The victim will need to pay in that 20% themselves – indeed, they’d jolly well better pay in quickly, the scammers claim, given that the “authorities” are now involved and looking for their share.
What was initially a love-your-victim attitude, aimed at praising them for their wise “investments” and congratulating them on their “success”…
…turns into a squeeze-as-hard-as-you can approach aimed at scaring victims into parting with a final lump sum that the criminals know full well they can’t afford, and may well leave them destitute or deeply in debt to friends and family.
Scam on top of scam on top of scam
As we’ve written before, some victims even experience a sting in the tail-of-the-tail of multi-layer scams like this.
Once you realise you’ve been scammed, whether the scammers pull the plug on you, or you pull the plug on them, you may “co-incidentally” be contacted by someone who sympathises with your plight (they may claim that this recently happened to them), and who knows just the thing for you to try next…
…a cryptocurrency recovery service!
Cryptocoins, by design, are largely unregulated, pseudo-anonymous, and typically hard or even impossible to trace and recover.
But cryptocoin recoveries do sometimes happen, occasionally in astonishing amounts and after lengthy periods.
At the end of 2022, for example, US Internal Revenue Service (IRS) investigators announced that they had tracked down and arrested an individual called James Zhong, of Gainesville, Georgia.
They allege that Zhong had stolen about 50,000 Bitcoins from the infamous Silk Road dark web market not long before it was shut down in 2013.
The investigators apparently recovered the majority of those Bitcoins, then worth well over than $3 billion (yes, we do really mean $3000 million), that had been hidden for nearly a decade in a popcorn tin that they found under a pile of blankets in the corner of one of Zhong’s cupboards.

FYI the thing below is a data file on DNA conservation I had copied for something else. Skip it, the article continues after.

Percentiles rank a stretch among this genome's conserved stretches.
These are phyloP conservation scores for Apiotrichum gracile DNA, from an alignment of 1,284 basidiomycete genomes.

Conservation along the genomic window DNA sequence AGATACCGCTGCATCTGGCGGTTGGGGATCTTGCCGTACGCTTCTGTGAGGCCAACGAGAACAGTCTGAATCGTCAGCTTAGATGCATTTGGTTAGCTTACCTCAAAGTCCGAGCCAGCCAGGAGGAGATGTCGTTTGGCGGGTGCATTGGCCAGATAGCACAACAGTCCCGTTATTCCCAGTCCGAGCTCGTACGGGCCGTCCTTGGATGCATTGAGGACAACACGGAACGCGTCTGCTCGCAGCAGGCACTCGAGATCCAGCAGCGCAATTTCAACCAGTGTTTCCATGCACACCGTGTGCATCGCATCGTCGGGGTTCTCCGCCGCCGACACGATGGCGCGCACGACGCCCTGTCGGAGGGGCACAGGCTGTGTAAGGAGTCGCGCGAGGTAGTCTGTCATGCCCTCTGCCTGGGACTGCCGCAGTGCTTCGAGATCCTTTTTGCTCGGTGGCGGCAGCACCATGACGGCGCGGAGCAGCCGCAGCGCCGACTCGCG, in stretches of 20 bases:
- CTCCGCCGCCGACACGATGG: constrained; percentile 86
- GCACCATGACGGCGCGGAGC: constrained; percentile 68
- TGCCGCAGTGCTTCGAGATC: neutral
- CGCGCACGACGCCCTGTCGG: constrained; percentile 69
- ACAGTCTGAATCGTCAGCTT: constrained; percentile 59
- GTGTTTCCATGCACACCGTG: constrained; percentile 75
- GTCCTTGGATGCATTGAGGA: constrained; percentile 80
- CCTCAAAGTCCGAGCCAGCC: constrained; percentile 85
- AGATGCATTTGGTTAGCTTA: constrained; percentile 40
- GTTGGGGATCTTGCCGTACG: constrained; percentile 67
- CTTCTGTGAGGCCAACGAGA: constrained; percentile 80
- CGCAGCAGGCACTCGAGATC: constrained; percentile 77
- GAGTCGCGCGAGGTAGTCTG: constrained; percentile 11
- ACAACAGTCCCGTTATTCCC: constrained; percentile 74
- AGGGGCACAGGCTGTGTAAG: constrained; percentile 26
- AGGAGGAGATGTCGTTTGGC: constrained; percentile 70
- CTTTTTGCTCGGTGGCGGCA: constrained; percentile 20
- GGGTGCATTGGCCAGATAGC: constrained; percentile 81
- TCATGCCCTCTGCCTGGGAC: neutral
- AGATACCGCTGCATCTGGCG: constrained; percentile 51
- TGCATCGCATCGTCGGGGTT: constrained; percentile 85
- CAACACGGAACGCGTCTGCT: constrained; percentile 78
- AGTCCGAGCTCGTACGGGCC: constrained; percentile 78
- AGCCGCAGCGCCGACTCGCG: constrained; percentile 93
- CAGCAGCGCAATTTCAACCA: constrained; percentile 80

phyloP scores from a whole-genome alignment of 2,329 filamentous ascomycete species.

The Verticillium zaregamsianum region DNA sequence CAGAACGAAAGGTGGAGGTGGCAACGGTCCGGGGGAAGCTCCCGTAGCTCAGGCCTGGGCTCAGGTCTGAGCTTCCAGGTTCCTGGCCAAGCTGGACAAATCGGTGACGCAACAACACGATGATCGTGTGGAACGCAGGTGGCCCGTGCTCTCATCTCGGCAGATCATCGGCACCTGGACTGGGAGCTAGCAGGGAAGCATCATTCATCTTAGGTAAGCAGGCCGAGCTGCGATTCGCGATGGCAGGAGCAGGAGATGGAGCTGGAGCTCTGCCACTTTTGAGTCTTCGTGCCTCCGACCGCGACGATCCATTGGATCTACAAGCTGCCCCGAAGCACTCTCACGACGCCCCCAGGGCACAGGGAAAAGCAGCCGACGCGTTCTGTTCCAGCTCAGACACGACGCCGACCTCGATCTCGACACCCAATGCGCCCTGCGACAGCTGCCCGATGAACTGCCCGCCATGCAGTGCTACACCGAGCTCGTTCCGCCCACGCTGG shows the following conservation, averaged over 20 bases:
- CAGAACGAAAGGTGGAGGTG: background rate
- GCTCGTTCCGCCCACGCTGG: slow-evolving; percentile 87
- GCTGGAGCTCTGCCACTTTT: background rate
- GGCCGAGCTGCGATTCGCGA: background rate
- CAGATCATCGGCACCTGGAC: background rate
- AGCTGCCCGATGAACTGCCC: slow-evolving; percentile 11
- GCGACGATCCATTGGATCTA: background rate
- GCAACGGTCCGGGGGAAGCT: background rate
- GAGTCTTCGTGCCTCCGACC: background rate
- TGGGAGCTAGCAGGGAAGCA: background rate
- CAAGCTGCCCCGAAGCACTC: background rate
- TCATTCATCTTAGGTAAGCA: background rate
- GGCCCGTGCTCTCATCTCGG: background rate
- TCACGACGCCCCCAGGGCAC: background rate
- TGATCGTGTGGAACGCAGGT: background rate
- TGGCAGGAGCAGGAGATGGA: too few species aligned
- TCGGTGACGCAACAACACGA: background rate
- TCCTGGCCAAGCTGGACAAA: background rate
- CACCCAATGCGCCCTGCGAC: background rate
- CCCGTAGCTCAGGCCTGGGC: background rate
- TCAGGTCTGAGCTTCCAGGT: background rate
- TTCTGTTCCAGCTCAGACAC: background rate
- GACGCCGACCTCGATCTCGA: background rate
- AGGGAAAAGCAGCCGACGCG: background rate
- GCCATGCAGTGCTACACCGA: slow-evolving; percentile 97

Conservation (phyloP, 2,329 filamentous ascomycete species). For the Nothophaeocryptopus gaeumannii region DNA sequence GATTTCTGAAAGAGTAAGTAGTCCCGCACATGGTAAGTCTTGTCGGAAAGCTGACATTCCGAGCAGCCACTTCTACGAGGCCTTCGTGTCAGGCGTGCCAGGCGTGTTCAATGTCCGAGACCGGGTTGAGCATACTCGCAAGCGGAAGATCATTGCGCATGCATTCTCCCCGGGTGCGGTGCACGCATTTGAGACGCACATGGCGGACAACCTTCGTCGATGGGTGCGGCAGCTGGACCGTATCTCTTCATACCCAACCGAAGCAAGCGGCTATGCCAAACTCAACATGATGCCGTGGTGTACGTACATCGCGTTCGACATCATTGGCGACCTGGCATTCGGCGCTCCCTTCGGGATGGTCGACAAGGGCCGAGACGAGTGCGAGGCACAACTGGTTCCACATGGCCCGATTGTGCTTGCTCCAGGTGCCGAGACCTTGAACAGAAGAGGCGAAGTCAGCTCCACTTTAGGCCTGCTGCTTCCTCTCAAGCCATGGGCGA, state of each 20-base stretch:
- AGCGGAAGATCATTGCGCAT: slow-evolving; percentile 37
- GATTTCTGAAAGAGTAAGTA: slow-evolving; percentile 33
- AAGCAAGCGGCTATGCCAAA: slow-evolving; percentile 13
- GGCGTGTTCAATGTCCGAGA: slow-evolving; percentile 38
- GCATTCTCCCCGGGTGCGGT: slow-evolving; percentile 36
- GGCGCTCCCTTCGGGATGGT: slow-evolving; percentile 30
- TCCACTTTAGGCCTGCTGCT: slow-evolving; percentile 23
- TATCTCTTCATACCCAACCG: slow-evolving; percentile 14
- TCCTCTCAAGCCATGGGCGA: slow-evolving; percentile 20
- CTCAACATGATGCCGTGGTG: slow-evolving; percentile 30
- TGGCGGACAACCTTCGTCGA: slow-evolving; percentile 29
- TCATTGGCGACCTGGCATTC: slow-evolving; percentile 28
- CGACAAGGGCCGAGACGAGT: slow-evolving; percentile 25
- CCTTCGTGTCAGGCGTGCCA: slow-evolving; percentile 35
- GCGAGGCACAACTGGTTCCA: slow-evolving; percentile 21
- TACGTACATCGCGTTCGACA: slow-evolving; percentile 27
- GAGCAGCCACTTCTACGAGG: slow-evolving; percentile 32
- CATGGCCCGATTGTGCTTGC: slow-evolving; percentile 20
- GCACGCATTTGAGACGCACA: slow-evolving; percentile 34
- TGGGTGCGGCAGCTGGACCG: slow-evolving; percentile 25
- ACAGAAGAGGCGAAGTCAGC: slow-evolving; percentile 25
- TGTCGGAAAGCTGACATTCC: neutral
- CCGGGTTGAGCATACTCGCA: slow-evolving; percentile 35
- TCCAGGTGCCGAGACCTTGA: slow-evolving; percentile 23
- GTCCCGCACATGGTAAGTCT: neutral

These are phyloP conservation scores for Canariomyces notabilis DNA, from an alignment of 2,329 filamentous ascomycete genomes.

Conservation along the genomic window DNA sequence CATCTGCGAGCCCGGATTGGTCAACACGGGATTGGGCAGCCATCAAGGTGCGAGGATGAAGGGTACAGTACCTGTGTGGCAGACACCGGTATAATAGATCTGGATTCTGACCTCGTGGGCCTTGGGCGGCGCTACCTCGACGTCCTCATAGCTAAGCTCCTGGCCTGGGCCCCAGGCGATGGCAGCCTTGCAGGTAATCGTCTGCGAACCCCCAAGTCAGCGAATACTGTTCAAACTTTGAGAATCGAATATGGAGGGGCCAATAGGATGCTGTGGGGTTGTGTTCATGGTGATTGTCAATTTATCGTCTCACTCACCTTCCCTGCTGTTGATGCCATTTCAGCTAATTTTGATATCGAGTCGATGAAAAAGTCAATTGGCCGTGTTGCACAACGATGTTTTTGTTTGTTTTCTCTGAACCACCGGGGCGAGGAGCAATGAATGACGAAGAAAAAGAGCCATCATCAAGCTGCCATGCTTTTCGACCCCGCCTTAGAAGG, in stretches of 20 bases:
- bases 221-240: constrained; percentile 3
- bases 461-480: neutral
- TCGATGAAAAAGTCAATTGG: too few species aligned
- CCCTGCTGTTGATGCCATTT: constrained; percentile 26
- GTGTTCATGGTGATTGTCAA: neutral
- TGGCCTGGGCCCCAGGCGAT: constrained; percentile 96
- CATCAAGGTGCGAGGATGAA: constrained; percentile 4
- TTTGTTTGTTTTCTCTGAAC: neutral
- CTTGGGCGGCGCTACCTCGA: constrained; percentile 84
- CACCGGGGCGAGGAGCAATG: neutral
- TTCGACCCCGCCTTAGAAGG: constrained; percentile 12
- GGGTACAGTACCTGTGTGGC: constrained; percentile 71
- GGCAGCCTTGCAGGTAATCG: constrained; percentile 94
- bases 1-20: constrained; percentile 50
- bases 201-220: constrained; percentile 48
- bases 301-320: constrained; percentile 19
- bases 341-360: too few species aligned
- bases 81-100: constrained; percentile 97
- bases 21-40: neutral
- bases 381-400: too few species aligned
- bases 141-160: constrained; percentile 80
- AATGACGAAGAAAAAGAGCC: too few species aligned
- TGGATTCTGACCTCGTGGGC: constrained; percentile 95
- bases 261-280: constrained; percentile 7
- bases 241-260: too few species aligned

Sadly, if you go down this alleged “cryptcoin recovery service” rabbit hole, you aren’t going to get any money back, because you’re simply wandering into yet another level of the scam.
You will just be pouring yet more good money after bad, and your overall losses will be even more catastrophic.
What to do?
- If it sounds too good to be true, it IS too good to be true. Talk is cheap, and the fact that these scammers apparently ran four call centres involving hundreds of people is a good reminder that you have no reason to trust anyone who contacts you unexpectedly.
- Take your time when online talk turns from friendship to money. Some scammers use social media and dating sites to stalk and befriend potential victims in a more personal way than simply cold-calling thousands of people. Don’t be swayed by the fact that your new “friend” happens to have a lot in common with you, and don’t let yourself be mesmerised by their “investment advice”. It’s easy for scammers to pitch themselves as kindred spirits if they’ve studied your social networking or dating site profiles in advance.
- Don’t let the scammers drive a wedge between you and your family. If scammers think your family are trying to get you out of trouble, they think nothing of deliberately turning you against your family as part of their scam. Alternatively, they may lure you with the promise of “bonuses” to draw your friends and family into the scam as well.